Dicamba Impacts for 2018

New label imposes additional requirements 

Changes to dicamba herbicide labels will affect how you use the technology in the coming season.  

The changes include restrictions on who is permitted to apply these herbicide formulations in 2018 and when spraying is allowed. The new requirements by the U.S. Environmental Protection Agency are a response to widespread plant injuries in 2017 caused by off-target movement of the herbicide. Among the federal label changes: 

  • XtendiMax, Engenia and FeXapan are now classified as “restricted use” products. Only certified applicators with special dicamba training will be allowed to apply these products in 2018. 
  • Maximum allowable wind speeds for application have been reduced from 15 mph to 10 mph. 
  • Applications are limited to between sunrise and sunset.
  • Additional records are required to document applications and sprayer system cleanouts. 
  • New language highlights the risks to nearby sensitive crops from physical movement of the herbicide due to application drift or particle movement during temperature inversions. 
  • Individual states have imposed additional restrictions on dicamba applications in 2018.  

How will these label changes affect you next season? Here are a few things to keep in mind when making decisions about whether dicamba technology is right for your farm: 

  • Off-target movement remains a risk.“Historically, dicamba has always been a challenging herbicide to keep in place,” says Jeff Gunsolus, University of Minnesota Extension weed scientist. New formulations are less volatile than older formulations, he says. “However, reduced volatility does not mean no volatility,” he adds.  

Even a small amount of volatility — combined with the extreme sensitivity to dicamba from susceptible soybeans and other crops — makes off-target damage a considerable risk, Gunsolus says. On top of that, reporting crop damage from off-target movement presents a dilemma for farm neighbors due to the risk of damaging personal relationships, he adds.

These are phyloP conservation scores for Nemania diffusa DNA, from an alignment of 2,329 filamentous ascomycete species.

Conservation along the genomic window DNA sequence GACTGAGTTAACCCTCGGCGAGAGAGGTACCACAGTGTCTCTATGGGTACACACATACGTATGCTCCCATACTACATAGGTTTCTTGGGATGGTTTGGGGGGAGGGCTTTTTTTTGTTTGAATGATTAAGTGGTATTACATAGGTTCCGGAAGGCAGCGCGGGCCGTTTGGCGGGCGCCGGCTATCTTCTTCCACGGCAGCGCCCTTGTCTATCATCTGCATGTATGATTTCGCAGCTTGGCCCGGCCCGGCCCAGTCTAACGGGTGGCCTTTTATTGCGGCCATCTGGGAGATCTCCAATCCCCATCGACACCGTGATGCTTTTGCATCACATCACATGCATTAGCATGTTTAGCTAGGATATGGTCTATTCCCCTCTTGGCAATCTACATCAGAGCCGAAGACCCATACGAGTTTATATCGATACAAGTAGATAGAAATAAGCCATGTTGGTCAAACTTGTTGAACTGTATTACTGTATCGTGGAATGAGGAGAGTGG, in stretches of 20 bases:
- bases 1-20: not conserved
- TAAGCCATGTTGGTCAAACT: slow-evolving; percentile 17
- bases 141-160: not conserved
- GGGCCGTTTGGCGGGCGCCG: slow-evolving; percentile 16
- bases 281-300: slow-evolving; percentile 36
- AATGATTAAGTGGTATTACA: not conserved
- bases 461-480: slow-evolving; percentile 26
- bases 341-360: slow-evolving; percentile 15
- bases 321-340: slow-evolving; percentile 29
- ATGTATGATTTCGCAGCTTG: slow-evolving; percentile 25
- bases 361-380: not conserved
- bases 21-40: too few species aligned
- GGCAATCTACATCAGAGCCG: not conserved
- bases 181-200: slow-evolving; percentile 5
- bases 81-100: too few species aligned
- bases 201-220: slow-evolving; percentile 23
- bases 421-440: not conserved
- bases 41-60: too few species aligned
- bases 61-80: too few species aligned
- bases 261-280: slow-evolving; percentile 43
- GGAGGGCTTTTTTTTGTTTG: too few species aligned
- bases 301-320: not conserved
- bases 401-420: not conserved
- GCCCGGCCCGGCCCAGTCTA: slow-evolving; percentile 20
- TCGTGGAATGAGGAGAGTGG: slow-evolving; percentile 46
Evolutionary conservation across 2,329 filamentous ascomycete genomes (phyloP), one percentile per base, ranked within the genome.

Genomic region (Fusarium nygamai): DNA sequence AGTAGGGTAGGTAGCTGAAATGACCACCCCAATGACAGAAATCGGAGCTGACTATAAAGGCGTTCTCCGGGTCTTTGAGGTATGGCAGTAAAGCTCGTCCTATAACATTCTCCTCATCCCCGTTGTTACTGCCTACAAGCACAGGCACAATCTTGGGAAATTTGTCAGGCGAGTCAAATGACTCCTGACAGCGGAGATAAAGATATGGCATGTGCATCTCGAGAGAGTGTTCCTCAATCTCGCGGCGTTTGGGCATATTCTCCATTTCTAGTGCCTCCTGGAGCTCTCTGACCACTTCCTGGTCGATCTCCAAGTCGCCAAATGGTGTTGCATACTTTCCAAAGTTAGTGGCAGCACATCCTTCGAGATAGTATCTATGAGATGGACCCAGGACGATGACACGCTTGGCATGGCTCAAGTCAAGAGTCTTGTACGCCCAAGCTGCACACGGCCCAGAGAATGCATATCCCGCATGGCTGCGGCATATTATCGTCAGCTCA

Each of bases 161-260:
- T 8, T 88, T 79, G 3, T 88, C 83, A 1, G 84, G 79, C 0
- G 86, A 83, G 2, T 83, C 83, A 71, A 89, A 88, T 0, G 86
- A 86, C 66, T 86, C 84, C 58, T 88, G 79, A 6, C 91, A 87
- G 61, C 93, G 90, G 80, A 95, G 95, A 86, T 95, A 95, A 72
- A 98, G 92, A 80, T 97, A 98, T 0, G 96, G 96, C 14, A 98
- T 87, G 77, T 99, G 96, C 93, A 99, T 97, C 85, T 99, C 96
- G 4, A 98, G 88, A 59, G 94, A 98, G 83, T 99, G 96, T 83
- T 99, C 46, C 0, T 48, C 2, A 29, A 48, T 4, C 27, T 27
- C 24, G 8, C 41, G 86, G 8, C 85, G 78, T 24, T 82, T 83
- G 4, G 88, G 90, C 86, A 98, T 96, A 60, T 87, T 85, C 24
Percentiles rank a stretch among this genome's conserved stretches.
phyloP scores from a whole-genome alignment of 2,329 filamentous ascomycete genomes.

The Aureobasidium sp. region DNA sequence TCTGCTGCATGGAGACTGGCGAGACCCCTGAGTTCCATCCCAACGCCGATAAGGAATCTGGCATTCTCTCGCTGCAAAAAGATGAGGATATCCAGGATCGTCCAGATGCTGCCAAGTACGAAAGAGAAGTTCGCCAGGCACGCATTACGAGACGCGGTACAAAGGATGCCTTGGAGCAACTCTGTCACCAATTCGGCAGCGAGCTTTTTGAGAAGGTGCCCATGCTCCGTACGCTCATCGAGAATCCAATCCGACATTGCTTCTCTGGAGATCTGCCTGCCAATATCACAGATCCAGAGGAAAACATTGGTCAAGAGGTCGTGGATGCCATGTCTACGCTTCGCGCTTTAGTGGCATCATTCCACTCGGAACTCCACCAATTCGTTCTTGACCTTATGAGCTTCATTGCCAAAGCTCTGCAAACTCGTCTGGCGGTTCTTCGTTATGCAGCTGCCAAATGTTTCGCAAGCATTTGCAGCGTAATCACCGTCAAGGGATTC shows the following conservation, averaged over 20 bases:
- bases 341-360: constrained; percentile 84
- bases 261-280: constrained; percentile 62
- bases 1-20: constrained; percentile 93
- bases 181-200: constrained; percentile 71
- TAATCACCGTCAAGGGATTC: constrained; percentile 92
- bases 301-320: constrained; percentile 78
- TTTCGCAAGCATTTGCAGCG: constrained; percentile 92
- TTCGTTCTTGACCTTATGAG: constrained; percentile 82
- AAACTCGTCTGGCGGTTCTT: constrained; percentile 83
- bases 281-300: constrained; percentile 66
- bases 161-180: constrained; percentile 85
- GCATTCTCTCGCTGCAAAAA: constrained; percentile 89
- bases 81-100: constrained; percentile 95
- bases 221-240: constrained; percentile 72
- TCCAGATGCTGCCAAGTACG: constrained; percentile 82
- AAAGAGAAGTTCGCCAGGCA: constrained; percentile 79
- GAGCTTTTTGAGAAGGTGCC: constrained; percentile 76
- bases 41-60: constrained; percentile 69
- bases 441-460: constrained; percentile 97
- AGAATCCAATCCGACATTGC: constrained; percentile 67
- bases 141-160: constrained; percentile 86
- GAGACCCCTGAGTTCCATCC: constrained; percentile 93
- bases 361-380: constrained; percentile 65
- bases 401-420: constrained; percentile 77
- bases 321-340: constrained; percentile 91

• Fewer hours will be available for application, and suitable field days may not coincide with the need to apply the herbicide. Bob Hartzler, Iowa State University weed scientist, analyzed four years of weather records for Boone, Iowa, to estimate how many hours would likely be available to spray dicamba under the new label. In late May, half of the days were totally lost for spraying due to wind and rain restrictions. In June, daily temperatures exceeded 85 degrees during 22 of 28 days, increasing the potential for vapor drift.  

A 2017 analysis by Purdue University weed scientists came up with similar findings. The report states that in a wet year like Indiana experienced in 2017, “It would have been extremely challenging to spray the approved dicamba products in June, when many postemergence herbicide applications were needed.”  

  • Label requirements are difficult to implement in the field. “This label is one of the most detailed, yet challenging, labels to implement under the varying field and environmental conditions commonly experienced in a growing season,” Gunsolus says. Commercial and farmer applicators generally said they put forth their best effort to apply the new dicamba formulations properly in 2017, he says. Yet crop injuries were common. 
  • You have other options for managing resistant weeds.Farmers battling multi-herbicide-resistant weeds in soybeans and cotton often say they desperately need dicamba technology, Gunsolus says. But there are alternatives. Since there are no reports of broadleaf weeds resistant to the herbicide glufosinate, LibertyLink technology could be considered. Another option is to rotate to a crop in which resistant weeds are easier to control.  

As growers finalize plans for 2018, Gunsolus urges them to step back and consider the original impetus for the dicamba-use changes: weed resistance to multiple groups of herbicides. “Herbicides alone cannot adequately manage herbicide-resistant weeds,” he says. “Integration with mechanical and cultural weed control is essential.” 


Photo Credit: © iStock PBouman 2017

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